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    Kazakhstan will next year adopt laws to regulate its fledgling biofuel industry and plans to construct at least two more plants in the next 18 months to produce environmentally friendly fuel from crops, industry officials said. According to Akylbek Kurishbayev, vice-minister for agriculture, he Central Asian country has the potential to produce 300,000 tons a year of biodiesel and export half. Kazakhstan could also produce up to 1 billion liters of bioethanol, he said. "The potential is huge. If we use this potential wisely, we can become one of the world's top five producers of biofuels," Beisen Donenov, executive director of the Kazakhstan Biofuels Association, said on the sidelines of a grains forum. Reuters - November 30, 2007.

    SRI Consulting released a report on chemicals from biomass. The analysis highlights six major contributing sources of green and renewable chemicals: increasing production of biofuels will yield increasing amounts of biofuels by-products; partial decomposition of certain biomass fractions can yield organic chemicals or feedstocks for the manufacture of various chemicals; forestry has been and will continue to be a source of pine chemicals; evolving fermentation technology and new substrates will also produce an increasing number of chemicals. Chemical Online - November 27, 2007.

    German industrial conglomerate MAN AG plans to expand into renewable energies such as biofuels and solar power. Chief Executive Hakan Samuelsson said services unit Ferrostaal would lead the expansion. Reuters - November 24, 2007.

    Analysts think Vancouver-based Ballard Power Systems, which pumped hundreds of millions and decades of research into developing hydrogen fuel cells for cars, is going to sell its automotive division. Experts describe the development as "the death of the hydrogen highway". The problems with H2 fuel cell cars are manifold: hydrogen is a mere energy carrier and its production requires a primary energy input; production is expensive, as would be storage and distribution; finally, scaling fuel cells and storage tanks down to fit in cars remains a huge challenge. Meanwhile, critics have said that the primary energy for hydrogen can better be used for electricity and electric vehicles. On a well-to-wheel basis, the cleanest and most efficient way to produce hydrogen is via biomass, so the news is a set-back for the biohydrogen community. But then again, biomass can be used more efficiently as electricity for battery cars. Canada.com - November 21, 2007.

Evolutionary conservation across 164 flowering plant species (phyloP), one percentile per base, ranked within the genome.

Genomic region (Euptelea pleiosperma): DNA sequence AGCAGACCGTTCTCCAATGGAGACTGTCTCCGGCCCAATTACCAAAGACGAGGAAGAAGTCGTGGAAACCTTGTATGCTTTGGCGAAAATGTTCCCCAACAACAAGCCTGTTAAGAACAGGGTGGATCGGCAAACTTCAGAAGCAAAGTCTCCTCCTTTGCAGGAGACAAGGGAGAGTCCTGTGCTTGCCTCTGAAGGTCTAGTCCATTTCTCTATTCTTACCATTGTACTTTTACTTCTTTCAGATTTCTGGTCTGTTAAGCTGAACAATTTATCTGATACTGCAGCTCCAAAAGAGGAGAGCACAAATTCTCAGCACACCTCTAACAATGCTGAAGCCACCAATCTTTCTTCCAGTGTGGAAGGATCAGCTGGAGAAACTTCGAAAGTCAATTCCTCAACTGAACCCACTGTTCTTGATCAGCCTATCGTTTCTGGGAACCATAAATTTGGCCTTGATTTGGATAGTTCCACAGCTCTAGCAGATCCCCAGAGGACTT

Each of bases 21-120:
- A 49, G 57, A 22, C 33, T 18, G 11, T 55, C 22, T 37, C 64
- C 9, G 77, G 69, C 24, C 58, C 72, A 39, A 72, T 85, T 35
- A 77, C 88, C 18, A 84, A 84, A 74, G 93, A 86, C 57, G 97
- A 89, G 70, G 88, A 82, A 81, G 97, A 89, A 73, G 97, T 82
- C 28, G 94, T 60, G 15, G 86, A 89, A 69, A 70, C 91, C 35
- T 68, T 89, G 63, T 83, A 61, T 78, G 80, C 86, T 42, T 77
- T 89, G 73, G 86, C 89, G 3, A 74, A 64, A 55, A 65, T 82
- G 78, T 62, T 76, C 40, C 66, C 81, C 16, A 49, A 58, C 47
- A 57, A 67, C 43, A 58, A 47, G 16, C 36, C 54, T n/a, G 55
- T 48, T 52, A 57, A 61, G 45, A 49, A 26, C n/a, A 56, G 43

South Korea plans to invest 20 billion won (€14.8/$21.8 million) by 2010 on securing technologies to develop synthetic fuels from biomass, coal and natural gas, as well as biobutanol. 29 private companies, research institutes and universities will join this first stage of the "next-generation clean energy development project" led by South Korea's Ministry of Commerce, Industry and Energy. Korea Times - November 19, 2007.

    OPEC leaders began a summit today with Venezuelan President Hugo Chavez issuing a chilling warning that crude prices could double to US$200 from their already-record level if the United States attacked Iran or Venezuela. He urged assembled leaders from the OPEC, meeting for only the third time in the cartel's 47-year history, to club together for geopolitical reasons. But the cartel is split between an 'anti-US' block including Venezuela, Iran, and soon to return ex-member Ecuador, and a 'neutral' group comprising most Gulf States. France24 - November 17, 2007.

    The article "Biofuels: What a Biopact between North and South could achieve" published in the scientific journal Energy Policy (Volume 35, Issue 7, 1 July 2007, Pages 3550-3570) ranks number 1 in the 'Top 25 hottest articles'. The article was written by professor John A. Mathews, Macquarie University (Sydney, Autralia), and presents a case for a win-win bioenergy relationship between the industrialised and the developing world. Mathews holds the Chair of Strategic Management at the university, and is a leading expert in the analysis of the evolution and emergence of disruptive technologies and their global strategic management. ScienceDirect - November 16, 2007.

    Timber products company China Grand Forestry Resources Group announced that it would acquire Yunnan Shenyu New Energy, a biofuels research group, for €560/$822 million. Yunnan Shenyu New Energy has developed an entire industrial biofuel production chain, from a fully active energy crop seedling nursery to a biorefinery. Cleantech - November 16, 2007.